On one side were royal forces, loyal to King Henry VI. On the other, rebels, led by Edward of York. 

The question for Edward’s followers was: Did the 3 suns mean Divine displeasure with their effort and presage their defeat? 

Apparently Edward had a way with words, as he managed to interpret the 3 suns as a sign that the Holy Trinity was on his side. Bolstered by that “evidence”, the rebels went on to win the battle that day.

It’s just atmosphere

Understanding atmospheric conditions and light refraction, we can explain this phenomenon. Sun dogs are caused by light refractions in ice crystals in the air. Just like rainbows are caused by sunlight refracting in raindrops.

Each can appear when the atmospheric and light conditions are right.

That certainly removes the ominous feeling. We’re left with a pretty spectacular display in the sky. Because it’s just not every day you see 3 suns! Many people go all their lives without seeing them even once. 

Of course if you don’t know anything about ice crystals and light refraction, seeing 3 suns in the sky is pretty awe inspiring. Which makes it understandable why people would interpret them as an omen.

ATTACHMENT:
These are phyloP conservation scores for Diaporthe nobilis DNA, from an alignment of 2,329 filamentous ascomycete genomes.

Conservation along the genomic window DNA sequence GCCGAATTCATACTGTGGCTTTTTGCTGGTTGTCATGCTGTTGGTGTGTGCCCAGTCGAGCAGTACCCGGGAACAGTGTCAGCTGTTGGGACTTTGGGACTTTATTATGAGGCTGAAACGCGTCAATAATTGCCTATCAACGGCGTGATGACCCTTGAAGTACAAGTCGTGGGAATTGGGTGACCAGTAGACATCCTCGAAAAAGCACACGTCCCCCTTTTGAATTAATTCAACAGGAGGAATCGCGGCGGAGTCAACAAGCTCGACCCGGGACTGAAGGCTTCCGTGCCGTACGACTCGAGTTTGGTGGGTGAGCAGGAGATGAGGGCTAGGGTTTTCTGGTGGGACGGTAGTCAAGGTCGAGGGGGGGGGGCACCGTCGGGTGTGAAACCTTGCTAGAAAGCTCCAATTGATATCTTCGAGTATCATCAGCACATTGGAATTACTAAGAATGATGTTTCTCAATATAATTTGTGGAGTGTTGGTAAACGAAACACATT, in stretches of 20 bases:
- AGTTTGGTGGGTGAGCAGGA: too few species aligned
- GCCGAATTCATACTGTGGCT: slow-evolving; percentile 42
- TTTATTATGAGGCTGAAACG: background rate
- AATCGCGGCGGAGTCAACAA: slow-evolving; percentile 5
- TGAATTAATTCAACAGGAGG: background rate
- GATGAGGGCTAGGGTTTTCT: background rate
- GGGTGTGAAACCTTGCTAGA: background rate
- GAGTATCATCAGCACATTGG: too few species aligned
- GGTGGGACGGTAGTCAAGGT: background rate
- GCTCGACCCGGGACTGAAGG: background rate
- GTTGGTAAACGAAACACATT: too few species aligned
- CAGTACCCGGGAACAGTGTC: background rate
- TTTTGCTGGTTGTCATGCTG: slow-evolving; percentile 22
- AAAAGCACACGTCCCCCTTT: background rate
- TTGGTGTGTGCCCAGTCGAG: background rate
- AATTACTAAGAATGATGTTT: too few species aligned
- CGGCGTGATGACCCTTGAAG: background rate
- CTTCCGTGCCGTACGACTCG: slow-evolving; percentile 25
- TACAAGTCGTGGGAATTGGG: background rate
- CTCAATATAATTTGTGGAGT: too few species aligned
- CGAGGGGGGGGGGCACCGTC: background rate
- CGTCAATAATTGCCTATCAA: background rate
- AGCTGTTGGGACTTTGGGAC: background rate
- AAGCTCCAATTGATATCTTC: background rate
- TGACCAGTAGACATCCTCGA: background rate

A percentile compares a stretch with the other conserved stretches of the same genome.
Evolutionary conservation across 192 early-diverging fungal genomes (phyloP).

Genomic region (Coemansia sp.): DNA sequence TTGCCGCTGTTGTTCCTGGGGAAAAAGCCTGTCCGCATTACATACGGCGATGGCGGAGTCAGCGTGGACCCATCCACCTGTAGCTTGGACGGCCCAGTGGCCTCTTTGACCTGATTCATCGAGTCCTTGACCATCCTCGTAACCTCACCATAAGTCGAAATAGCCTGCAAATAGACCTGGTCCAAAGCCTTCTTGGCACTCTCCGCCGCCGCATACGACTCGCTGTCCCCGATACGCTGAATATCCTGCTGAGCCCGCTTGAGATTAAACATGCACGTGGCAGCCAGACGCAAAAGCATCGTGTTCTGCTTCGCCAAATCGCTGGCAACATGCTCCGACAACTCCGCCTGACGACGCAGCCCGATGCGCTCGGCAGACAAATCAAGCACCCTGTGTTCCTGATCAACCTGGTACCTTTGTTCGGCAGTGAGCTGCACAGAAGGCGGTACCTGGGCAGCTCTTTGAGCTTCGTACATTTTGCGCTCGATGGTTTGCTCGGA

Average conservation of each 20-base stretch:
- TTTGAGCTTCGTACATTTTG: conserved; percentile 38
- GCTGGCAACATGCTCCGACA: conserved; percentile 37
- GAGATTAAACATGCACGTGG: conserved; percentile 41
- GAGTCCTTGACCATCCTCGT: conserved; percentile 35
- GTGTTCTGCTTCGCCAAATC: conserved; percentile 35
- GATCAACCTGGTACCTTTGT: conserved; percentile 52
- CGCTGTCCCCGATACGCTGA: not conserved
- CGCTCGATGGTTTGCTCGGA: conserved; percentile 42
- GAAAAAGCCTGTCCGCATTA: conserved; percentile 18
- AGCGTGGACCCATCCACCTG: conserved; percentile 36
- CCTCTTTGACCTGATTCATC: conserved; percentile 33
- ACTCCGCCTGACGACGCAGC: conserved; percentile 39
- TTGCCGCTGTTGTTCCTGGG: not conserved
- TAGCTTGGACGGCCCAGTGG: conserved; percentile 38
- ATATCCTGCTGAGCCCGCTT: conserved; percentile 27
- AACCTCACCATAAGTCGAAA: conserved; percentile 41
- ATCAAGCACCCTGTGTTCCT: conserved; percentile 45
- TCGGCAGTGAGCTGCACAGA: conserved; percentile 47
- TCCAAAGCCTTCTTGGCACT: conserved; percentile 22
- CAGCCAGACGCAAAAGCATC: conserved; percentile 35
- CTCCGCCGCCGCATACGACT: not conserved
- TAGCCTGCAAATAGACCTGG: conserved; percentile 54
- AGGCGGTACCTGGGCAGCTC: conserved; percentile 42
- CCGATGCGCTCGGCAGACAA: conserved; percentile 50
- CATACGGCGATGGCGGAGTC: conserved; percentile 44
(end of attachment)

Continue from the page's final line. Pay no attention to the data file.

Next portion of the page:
vädersolstavlan, a picture of Stockholm in 1535
Vädersolstavlan is the oldest known view of Stockholm, Sweden. It was painted in 1535 and has been on display in Storkyrkan (the Main Church) ever since. The original was painted by Urban Målare. The image we have today is a copy made in 1636 by Jacob Elbfas.

There is in a famous painting, Vädersolstavlan (Swedish: vädersol = sun dog), depicting a major atmospheric optical phenomenon over Stockholm in 1535. This came during a critical time in Swedish history as the relatively new King, Gustav Vasa, was breaking with the Pope and the Reformation was underway in Sweden.